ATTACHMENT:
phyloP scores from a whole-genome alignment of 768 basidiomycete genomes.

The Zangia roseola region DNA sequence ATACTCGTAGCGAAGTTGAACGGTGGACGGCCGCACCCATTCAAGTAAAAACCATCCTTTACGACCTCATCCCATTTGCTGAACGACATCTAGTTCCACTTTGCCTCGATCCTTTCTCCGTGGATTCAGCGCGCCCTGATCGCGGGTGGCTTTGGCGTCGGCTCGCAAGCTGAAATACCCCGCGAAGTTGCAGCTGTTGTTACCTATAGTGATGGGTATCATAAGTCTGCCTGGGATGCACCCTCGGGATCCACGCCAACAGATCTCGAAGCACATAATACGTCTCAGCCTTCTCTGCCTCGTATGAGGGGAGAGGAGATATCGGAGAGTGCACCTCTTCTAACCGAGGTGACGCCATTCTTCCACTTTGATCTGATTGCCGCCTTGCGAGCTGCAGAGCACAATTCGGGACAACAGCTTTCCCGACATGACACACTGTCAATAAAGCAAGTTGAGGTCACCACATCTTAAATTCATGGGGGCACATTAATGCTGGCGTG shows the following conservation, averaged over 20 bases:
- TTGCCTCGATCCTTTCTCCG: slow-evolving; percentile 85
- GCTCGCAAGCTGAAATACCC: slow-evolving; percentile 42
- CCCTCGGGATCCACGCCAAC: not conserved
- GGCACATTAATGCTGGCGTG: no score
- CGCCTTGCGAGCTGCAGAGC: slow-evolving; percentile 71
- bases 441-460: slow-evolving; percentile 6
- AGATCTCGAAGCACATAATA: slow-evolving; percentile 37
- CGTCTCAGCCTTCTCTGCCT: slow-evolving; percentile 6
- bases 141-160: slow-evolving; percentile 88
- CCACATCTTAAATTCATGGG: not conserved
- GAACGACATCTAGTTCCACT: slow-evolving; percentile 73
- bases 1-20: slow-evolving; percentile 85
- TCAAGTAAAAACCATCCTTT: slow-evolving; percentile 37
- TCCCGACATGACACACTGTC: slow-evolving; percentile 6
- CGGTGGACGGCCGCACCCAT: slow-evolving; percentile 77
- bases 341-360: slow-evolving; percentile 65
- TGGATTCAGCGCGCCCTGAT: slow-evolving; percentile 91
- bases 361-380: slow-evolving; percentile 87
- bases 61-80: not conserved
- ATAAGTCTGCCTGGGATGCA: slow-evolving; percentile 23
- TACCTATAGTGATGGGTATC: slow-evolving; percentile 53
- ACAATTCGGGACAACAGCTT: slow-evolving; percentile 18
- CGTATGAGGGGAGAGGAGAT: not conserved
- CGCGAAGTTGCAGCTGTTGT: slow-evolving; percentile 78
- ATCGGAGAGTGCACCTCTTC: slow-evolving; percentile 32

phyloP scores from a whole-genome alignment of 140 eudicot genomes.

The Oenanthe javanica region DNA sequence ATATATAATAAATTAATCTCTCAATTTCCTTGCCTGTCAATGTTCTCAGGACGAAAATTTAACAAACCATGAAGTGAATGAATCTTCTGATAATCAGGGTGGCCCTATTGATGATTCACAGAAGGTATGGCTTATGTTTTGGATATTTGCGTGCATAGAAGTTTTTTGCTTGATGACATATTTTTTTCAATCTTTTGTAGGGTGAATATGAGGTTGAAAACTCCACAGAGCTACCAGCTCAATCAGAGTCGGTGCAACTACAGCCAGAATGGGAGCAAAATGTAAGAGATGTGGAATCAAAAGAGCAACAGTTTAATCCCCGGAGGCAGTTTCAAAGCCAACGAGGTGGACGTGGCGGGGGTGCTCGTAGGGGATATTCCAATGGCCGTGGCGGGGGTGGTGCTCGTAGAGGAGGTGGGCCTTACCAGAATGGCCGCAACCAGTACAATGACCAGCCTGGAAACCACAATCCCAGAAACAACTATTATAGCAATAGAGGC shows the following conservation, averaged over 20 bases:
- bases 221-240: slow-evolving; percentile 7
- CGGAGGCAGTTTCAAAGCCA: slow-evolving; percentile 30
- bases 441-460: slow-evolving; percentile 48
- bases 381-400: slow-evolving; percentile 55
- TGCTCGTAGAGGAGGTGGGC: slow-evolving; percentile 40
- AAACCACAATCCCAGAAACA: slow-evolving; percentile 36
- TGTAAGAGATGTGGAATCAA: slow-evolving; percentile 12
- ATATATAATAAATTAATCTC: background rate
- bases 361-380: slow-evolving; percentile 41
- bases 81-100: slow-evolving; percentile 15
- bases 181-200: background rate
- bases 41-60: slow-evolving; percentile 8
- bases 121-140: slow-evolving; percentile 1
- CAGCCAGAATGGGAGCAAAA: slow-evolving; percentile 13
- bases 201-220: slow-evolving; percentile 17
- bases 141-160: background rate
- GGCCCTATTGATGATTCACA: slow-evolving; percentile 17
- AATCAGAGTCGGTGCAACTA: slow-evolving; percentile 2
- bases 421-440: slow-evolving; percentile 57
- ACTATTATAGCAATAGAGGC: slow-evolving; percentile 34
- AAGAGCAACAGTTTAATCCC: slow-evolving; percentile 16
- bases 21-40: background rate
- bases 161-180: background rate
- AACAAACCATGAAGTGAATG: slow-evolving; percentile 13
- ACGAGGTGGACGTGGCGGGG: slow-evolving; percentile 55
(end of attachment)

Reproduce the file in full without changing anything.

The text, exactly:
phyloP scores from a whole-genome alignment of 768 basidiomycete genomes.

The Zangia roseola region DNA sequence ATACTCGTAGCGAAGTTGAACGGTGGACGGCCGCACCCATTCAAGTAAAAACCATCCTTTACGACCTCATCCCATTTGCTGAACGACATCTAGTTCCACTTTGCCTCGATCCTTTCTCCGTGGATTCAGCGCGCCCTGATCGCGGGTGGCTTTGGCGTCGGCTCGCAAGCTGAAATACCCCGCGAAGTTGCAGCTGTTGTTACCTATAGTGATGGGTATCATAAGTCTGCCTGGGATGCACCCTCGGGATCCACGCCAACAGATCTCGAAGCACATAATACGTCTCAGCCTTCTCTGCCTCGTATGAGGGGAGAGGAGATATCGGAGAGTGCACCTCTTCTAACCGAGGTGACGCCATTCTTCCACTTTGATCTGATTGCCGCCTTGCGAGCTGCAGAGCACAATTCGGGACAACAGCTTTCCCGACATGACACACTGTCAATAAAGCAAGTTGAGGTCACCACATCTTAAATTCATGGGGGCACATTAATGCTGGCGTG shows the following conservation, averaged over 20 bases:
- TTGCCTCGATCCTTTCTCCG: slow-evolving; percentile 85
- GCTCGCAAGCTGAAATACCC: slow-evolving; percentile 42
- CCCTCGGGATCCACGCCAAC: not conserved
- GGCACATTAATGCTGGCGTG: no score
- CGCCTTGCGAGCTGCAGAGC: slow-evolving; percentile 71
- bases 441-460: slow-evolving; percentile 6
- AGATCTCGAAGCACATAATA: slow-evolving; percentile 37
- CGTCTCAGCCTTCTCTGCCT: slow-evolving; percentile 6
- bases 141-160: slow-evolving; percentile 88
- CCACATCTTAAATTCATGGG: not conserved
- GAACGACATCTAGTTCCACT: slow-evolving; percentile 73
- bases 1-20: slow-evolving; percentile 85
- TCAAGTAAAAACCATCCTTT: slow-evolving; percentile 37
- TCCCGACATGACACACTGTC: slow-evolving; percentile 6
- CGGTGGACGGCCGCACCCAT: slow-evolving; percentile 77
- bases 341-360: slow-evolving; percentile 65
- TGGATTCAGCGCGCCCTGAT: slow-evolving; percentile 91
- bases 361-380: slow-evolving; percentile 87
- bases 61-80: not conserved
- ATAAGTCTGCCTGGGATGCA: slow-evolving; percentile 23
- TACCTATAGTGATGGGTATC: slow-evolving; percentile 53
- ACAATTCGGGACAACAGCTT: slow-evolving; percentile 18
- CGTATGAGGGGAGAGGAGAT: not conserved
- CGCGAAGTTGCAGCTGTTGT: slow-evolving; percentile 78
- ATCGGAGAGTGCACCTCTTC: slow-evolving; percentile 32

phyloP scores from a whole-genome alignment of 140 eudicot genomes.

The Oenanthe javanica region DNA sequence ATATATAATAAATTAATCTCTCAATTTCCTTGCCTGTCAATGTTCTCAGGACGAAAATTTAACAAACCATGAAGTGAATGAATCTTCTGATAATCAGGGTGGCCCTATTGATGATTCACAGAAGGTATGGCTTATGTTTTGGATATTTGCGTGCATAGAAGTTTTTTGCTTGATGACATATTTTTTTCAATCTTTTGTAGGGTGAATATGAGGTTGAAAACTCCACAGAGCTACCAGCTCAATCAGAGTCGGTGCAACTACAGCCAGAATGGGAGCAAAATGTAAGAGATGTGGAATCAAAAGAGCAACAGTTTAATCCCCGGAGGCAGTTTCAAAGCCAACGAGGTGGACGTGGCGGGGGTGCTCGTAGGGGATATTCCAATGGCCGTGGCGGGGGTGGTGCTCGTAGAGGAGGTGGGCCTTACCAGAATGGCCGCAACCAGTACAATGACCAGCCTGGAAACCACAATCCCAGAAACAACTATTATAGCAATAGAGGC shows the following conservation, averaged over 20 bases:
- bases 221-240: slow-evolving; percentile 7
- CGGAGGCAGTTTCAAAGCCA: slow-evolving; percentile 30
- bases 441-460: slow-evolving; percentile 48
- bases 381-400: slow-evolving; percentile 55
- TGCTCGTAGAGGAGGTGGGC: slow-evolving; percentile 40
- AAACCACAATCCCAGAAACA: slow-evolving; percentile 36
- TGTAAGAGATGTGGAATCAA: slow-evolving; percentile 12
- ATATATAATAAATTAATCTC: background rate
- bases 361-380: slow-evolving; percentile 41
- bases 81-100: slow-evolving; percentile 15
- bases 181-200: background rate
- bases 41-60: slow-evolving; percentile 8
- bases 121-140: slow-evolving; percentile 1
- CAGCCAGAATGGGAGCAAAA: slow-evolving; percentile 13
- bases 201-220: slow-evolving; percentile 17
- bases 141-160: background rate
- GGCCCTATTGATGATTCACA: slow-evolving; percentile 17
- AATCAGAGTCGGTGCAACTA: slow-evolving; percentile 2
- bases 421-440: slow-evolving; percentile 57
- ACTATTATAGCAATAGAGGC: slow-evolving; percentile 34
- AAGAGCAACAGTTTAATCCC: slow-evolving; percentile 16
- bases 21-40: background rate
- bases 161-180: background rate
- AACAAACCATGAAGTGAATG: slow-evolving; percentile 13
- ACGAGGTGGACGTGGCGGGG: slow-evolving; percentile 55